EU, the U.S., Canada, Brazil, all increasingly dependent on trade with
China to keep their economies afloat, are afraid to confront the Chinese
for fear of harming economies which, in the case of the U.S. at least,
are already on shaky ground.

The argument has been that maintaining relations with China through
politics and trade makes it possible to use back channels to persuade
the Chinese to respect human rights and the rights of other nations. If
you want to know how well that has worked, just look at

Tibet now, where the most recent news is that Chinese troops are
relentlessly hunting down those who took part in the protests against
Chinese rule. It chills the soul to think of what is happening to those
who are caught.

In the Beijing Olympics, the world has a big stick to force the Chinese
leadership to abandon its Dark Ages approach to Tibet and to its own
people: A massive, worldwide boycott, led by the EU and North America,
perhaps by the athletes themselves if IOC president Jacques Rogge lacks
the courage to lead the way.

This time, if the boycott is big enough, it will work. One of the
arguments against a boycott is that the boycott of the 1980 Moscow
Olympics (and the retaliatory boycott of the Los Angeles Olympics in
1984) were ineffective as politic tools. That was true then, but that
was a different world and Beijing promises to be a very different Olympiad.

With China replacing the U.S. as the world's economic and military
superpower, the Chinese want to keep their trade lines open to the EU,
to their oil pipelines in Iran, to Venezuela and Africa and all the
parts of the globe where they are taking advantage of the disarray and
incompetence of the Bush administration to supplant the U.S. on the ground.

I know what the cost of a boycott would be to our athletes. I know what
this event means to the real amateur athletes out there: It is
everything. They train for a decade, for two decades, simply for this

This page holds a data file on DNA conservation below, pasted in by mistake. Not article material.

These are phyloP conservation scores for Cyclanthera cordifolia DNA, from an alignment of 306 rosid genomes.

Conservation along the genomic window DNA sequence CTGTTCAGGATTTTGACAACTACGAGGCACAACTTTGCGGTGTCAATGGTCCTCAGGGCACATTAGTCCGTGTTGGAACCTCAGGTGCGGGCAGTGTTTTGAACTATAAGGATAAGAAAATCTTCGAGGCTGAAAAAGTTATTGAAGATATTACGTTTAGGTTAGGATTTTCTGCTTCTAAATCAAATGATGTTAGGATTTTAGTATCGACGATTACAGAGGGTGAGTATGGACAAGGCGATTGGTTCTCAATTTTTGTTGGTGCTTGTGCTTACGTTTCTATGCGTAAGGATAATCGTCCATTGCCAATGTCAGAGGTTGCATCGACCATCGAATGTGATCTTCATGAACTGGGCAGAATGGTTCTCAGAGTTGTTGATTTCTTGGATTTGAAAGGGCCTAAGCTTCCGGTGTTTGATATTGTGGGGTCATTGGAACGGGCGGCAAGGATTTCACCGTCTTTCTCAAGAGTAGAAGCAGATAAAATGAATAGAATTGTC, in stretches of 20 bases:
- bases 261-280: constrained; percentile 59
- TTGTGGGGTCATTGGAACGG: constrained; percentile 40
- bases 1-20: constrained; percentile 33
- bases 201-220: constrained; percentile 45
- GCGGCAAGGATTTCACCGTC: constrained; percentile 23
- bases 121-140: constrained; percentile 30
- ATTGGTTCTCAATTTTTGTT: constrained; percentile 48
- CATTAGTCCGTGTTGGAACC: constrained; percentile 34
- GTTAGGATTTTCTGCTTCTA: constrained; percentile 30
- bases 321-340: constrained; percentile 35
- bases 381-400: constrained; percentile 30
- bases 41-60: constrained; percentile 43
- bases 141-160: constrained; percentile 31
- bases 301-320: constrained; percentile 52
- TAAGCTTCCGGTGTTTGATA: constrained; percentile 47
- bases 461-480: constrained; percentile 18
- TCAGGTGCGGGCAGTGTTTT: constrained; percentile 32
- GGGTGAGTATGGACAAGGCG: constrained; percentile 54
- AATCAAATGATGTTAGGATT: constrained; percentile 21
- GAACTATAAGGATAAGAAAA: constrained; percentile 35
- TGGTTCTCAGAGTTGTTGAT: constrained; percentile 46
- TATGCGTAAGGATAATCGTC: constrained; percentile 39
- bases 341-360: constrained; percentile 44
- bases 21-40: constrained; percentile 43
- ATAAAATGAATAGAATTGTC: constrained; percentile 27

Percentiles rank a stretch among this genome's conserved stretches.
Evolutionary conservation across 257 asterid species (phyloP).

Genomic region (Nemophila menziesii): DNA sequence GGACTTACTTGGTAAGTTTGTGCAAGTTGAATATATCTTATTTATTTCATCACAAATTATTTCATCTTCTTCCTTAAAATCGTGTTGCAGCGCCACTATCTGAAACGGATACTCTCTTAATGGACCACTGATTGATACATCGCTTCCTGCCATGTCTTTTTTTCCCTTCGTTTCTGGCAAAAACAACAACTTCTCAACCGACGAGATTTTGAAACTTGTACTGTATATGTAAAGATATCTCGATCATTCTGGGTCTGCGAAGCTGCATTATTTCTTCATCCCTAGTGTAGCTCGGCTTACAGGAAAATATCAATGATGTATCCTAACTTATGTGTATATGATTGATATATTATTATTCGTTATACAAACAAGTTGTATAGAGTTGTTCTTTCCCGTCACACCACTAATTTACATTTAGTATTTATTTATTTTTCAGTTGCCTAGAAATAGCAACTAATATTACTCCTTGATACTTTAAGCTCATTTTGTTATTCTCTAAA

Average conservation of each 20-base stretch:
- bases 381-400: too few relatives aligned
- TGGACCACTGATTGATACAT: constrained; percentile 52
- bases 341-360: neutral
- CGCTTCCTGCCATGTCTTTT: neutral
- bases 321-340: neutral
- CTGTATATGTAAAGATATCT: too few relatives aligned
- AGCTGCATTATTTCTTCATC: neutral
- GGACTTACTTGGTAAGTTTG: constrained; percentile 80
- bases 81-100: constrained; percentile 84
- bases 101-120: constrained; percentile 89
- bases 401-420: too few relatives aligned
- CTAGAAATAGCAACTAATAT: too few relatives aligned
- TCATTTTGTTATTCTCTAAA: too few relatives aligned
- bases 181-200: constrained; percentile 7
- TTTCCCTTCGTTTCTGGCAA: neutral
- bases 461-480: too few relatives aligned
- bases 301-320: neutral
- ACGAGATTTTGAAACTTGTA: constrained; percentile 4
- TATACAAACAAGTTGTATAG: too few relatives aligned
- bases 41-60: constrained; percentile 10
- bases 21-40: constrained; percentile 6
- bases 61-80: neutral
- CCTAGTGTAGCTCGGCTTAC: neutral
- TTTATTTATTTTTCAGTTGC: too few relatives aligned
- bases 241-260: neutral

one fortnight of competition. To lose it is to lose everything: but how
do you weigh an Olympic medal against the deaths of Tibetans who are
being killed simply because they want to see Tibet freed of the Chinese
yoke? Even Olympic gold weighs nothing compared with the slaughter of

It is a terrible thing for these athletes to give up their Olympic
dream, or at least to defer it until London in 2012, but to lose your
conscience is worse. Canada, with its athletes in the forefront of the
movement, should be leading the boycott of the Beijing Olympics. One of
the few areas where Stephen Harper has been a useful prime minister in
the past has been in standing up to China. It's time to do so again,
economic ties be damned.

Someone has to lead the way. At a meeting of the EU sports ministers in
Brdo Pri Kranju, Slovenia early last week, the ministers were firmly
united against a boycott. Patrick Hickey, head of the European Olympic
Committees, stood with them. "Under no circumstance will we support the
boycott," Hickey said. "We are 100 per cent unanimous."

Shame on Mr. Hickey, shame on the EU, which might find that opposition
to a boycott will melt away overnight when faced with the weight of
public opinion. Much of the EU stood up against tyranny five years ago
by refusing to be part of the American invasion of Iraq; now its time
the EU showed the same kind of courage toward China.

It's time to send a message to the Chinese: Stop the killing in Tibet or
face a boycott of the Olympic Games.